These dynamics, he said, were part of the reason why Batson has been "a tremendous failure" in combating racist jury selection processes, adding that he supported Connecticut taking look at possible fixes.

Though Batson was issued in the 1980s, most states have not taken steps to address its holes. One notable exception, however, is Washington state, which modified its own rules to allow judges to block a prosecutor's peremptory challenge if "an objective observer could view race or ethnicity as a factor in the use of the peremptory challenge."

Another potential approach could be to reduce the number of peremptory challenges that both sides have.

In a concurrent opinion in the Holmes case, two Connecticut Supreme Court justices advocated for eliminating or reducing peremptory challenges, though the opinion noted that doing away with them entirely would require an amendment to the state constitution.

"Peremptory challenges by their very nature invite corruption of the judicial process by allowing — almost countenancing — discrimination," Justice Raheem L. Mullins wrote in the concurring opinion, which was also signed by Justice Gregory T. D'Auria.

"The credibility and integrity of our system of justice should not tolerate prospective jurors being prevented from serving on juries on the basis of discrimination due to their race, ethnicity, gender or religious affiliation," the opinion continued. "The straightest line to eliminating such discrimination would be to eliminate the peremptory challenge."

The fewer peremptory challenges attorneys have, Professor Jeffrey Bellin of William & Mary Law School told Law360, the less effective the challenges would be in trying to block jurors of a certain race. This in turn would encourage attorneys to use them more selectively and to try strategies that were not race-based.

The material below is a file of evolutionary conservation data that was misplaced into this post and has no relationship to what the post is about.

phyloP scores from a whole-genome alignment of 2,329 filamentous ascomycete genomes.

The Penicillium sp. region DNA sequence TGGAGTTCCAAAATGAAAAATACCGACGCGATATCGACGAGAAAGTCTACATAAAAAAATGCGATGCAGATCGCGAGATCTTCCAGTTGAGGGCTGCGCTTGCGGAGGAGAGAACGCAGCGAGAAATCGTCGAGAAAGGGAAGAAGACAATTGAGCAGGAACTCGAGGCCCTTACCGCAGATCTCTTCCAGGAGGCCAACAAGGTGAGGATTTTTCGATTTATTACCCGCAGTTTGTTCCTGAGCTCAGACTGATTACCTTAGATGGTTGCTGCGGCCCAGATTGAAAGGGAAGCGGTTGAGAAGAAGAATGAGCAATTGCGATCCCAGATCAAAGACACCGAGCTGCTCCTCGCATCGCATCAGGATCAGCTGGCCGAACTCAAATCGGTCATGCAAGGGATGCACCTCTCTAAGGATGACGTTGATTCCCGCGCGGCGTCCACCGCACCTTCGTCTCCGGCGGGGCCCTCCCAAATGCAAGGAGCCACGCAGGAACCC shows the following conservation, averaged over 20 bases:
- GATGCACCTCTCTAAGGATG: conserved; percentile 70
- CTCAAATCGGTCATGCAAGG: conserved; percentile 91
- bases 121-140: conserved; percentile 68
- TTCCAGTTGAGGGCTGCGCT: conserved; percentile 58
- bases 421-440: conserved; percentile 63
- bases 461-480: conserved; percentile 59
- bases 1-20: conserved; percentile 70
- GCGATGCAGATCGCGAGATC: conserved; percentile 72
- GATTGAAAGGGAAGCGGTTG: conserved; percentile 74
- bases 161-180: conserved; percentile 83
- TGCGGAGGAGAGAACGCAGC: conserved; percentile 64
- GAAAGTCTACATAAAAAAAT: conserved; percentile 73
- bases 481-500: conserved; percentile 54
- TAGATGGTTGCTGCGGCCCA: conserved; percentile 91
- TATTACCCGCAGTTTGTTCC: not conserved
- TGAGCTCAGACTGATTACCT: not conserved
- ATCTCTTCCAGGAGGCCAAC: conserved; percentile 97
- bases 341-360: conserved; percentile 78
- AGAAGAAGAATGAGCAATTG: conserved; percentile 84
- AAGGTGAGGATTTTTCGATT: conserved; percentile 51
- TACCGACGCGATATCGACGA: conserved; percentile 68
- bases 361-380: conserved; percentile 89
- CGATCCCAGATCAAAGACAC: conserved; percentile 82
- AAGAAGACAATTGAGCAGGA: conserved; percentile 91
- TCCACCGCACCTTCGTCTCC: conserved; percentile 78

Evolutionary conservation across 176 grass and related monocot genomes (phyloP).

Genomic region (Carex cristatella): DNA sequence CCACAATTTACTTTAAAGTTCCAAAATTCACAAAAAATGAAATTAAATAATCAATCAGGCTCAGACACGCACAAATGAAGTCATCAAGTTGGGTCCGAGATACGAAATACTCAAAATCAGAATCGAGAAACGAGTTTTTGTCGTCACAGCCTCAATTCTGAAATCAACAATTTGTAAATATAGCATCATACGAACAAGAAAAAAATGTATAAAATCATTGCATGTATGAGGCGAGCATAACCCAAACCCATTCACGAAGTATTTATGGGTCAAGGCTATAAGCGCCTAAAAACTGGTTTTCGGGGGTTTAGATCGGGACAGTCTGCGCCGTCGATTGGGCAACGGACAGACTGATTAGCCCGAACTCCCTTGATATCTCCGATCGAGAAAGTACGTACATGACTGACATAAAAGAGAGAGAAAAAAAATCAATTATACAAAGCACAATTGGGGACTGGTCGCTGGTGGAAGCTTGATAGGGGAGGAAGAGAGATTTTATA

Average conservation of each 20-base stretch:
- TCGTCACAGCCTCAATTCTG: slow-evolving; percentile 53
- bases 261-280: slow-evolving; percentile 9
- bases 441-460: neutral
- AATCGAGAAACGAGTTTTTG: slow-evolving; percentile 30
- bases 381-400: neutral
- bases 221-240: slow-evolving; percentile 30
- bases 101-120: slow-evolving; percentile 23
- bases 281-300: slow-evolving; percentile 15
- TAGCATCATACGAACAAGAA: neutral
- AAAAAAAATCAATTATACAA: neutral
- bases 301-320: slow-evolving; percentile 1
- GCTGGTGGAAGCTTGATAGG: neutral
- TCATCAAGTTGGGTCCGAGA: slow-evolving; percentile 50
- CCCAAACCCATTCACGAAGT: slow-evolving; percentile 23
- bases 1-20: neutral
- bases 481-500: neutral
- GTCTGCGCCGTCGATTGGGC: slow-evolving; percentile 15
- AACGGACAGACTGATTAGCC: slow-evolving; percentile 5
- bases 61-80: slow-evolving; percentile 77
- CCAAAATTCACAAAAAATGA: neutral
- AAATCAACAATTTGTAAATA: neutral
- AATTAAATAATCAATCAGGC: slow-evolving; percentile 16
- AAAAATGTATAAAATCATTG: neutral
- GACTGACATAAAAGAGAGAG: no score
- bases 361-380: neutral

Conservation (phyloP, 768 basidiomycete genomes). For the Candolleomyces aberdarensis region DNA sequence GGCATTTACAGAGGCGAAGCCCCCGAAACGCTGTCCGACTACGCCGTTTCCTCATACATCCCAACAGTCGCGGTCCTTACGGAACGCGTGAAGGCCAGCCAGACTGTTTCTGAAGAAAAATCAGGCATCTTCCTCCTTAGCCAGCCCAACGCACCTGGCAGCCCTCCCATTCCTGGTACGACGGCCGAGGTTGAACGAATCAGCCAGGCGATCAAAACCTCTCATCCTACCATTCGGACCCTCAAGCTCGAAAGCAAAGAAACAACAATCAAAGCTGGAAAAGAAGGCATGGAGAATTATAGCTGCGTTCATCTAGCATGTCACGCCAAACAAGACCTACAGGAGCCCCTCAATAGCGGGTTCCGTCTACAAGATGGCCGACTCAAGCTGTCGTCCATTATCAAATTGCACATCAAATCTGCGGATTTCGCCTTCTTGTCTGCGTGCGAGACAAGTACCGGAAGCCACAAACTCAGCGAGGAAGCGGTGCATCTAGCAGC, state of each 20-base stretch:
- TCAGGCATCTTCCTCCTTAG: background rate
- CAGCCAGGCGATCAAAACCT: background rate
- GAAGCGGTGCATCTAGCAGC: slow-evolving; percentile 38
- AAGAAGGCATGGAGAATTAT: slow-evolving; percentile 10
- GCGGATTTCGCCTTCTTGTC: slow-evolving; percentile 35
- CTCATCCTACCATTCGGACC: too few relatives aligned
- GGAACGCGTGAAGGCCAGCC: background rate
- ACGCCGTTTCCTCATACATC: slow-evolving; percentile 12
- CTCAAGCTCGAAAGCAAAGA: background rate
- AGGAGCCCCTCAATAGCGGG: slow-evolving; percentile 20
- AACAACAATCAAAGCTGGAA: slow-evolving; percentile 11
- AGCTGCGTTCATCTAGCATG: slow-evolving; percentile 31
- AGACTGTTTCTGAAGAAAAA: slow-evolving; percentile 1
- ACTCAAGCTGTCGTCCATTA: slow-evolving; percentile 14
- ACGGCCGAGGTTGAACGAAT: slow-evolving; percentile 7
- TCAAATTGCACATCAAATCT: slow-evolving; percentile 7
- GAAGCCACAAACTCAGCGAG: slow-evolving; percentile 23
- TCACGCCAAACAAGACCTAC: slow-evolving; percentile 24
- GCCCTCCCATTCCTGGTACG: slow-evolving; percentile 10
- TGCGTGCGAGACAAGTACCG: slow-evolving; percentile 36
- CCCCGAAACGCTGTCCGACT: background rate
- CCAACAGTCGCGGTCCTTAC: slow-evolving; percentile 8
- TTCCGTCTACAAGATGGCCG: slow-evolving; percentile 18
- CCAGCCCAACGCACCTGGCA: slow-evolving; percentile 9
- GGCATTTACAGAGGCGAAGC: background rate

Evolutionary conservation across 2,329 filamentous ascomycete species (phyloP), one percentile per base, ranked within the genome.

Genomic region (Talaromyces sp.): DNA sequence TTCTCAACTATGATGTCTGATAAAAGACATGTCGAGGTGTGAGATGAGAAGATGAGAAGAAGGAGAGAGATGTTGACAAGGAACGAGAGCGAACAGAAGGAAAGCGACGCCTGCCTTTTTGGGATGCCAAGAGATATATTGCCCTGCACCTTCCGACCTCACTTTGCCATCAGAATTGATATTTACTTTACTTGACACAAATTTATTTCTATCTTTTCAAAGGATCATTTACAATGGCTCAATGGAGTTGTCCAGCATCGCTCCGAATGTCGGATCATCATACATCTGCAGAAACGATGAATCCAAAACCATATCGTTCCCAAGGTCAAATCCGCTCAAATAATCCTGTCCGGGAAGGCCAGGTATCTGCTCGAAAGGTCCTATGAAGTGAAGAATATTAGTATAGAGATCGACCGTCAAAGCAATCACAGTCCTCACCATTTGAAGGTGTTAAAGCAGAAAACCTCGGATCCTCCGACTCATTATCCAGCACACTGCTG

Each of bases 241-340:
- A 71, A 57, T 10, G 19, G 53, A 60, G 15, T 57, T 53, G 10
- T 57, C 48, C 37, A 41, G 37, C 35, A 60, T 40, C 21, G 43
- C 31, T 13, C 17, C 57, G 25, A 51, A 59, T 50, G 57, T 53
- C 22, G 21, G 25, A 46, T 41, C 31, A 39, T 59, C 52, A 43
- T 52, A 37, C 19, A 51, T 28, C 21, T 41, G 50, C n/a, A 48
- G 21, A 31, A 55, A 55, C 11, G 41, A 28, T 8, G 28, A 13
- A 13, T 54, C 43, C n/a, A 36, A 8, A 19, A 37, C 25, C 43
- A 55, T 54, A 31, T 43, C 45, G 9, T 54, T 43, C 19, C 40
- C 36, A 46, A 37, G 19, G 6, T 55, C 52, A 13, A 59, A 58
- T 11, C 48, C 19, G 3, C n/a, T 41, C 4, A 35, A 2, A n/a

It might also be advantageous to simply eliminate peremptory challenges altogether, Bellin said, though he noted that such a plan would face intense pushback from both prosecutors and defense attorneys, who both consider peremptory challenges to be an important tactical option.

Both Bellin and Bennett, however, questioned whether the challenges are really as useful as either side imagines.

Bennett said he is not aware of any empirical evidence that attorneys are able to reliably predict which jurors will vote their way. Bellin added often attorneys let stereotypes — about anything from race to occupation to clothing choice — guide their peremptory challenges.

"You don't really know the jurors. You just have a little bit of information," Bellin said, adding that "to use a peremptory strike you have to be making some kind of assumption about them."

Those kinds of judgments, Bellin continued, "are notoriously unreliable."

In its decision last month, the Connecticut high court did not indicate when the task force might officially be created, but said that it would consist of "a diverse array" of people involved in both criminal justice and civil litigation, and that the Chief Justice would form the task force "forthwith." A representative for the high court declined to provide further details.

Connecticut's acting chief state's attorney, John J. Russotto, indicated that he supports the formation of the task force.

"Connecticut prosecutors welcome the opportunity to participate in the meaningful and important work of the Jury Selection Task Force as announced by Chief Justice Robinson in his thoughtful opinion," he said in a statement. "The stated purpose of this task force is to better facilitate the pursuit of justice, which is, in fact, the constitutional mission of the Division of Criminal Justice and fundamental responsibility of all prosecutors."

Counsel for Holmes did not respond to a request for comment.

Have a story idea for Access to Justice? Reach us at accesstojustice@law360.com.

--Editing by Katherine Rautenberg.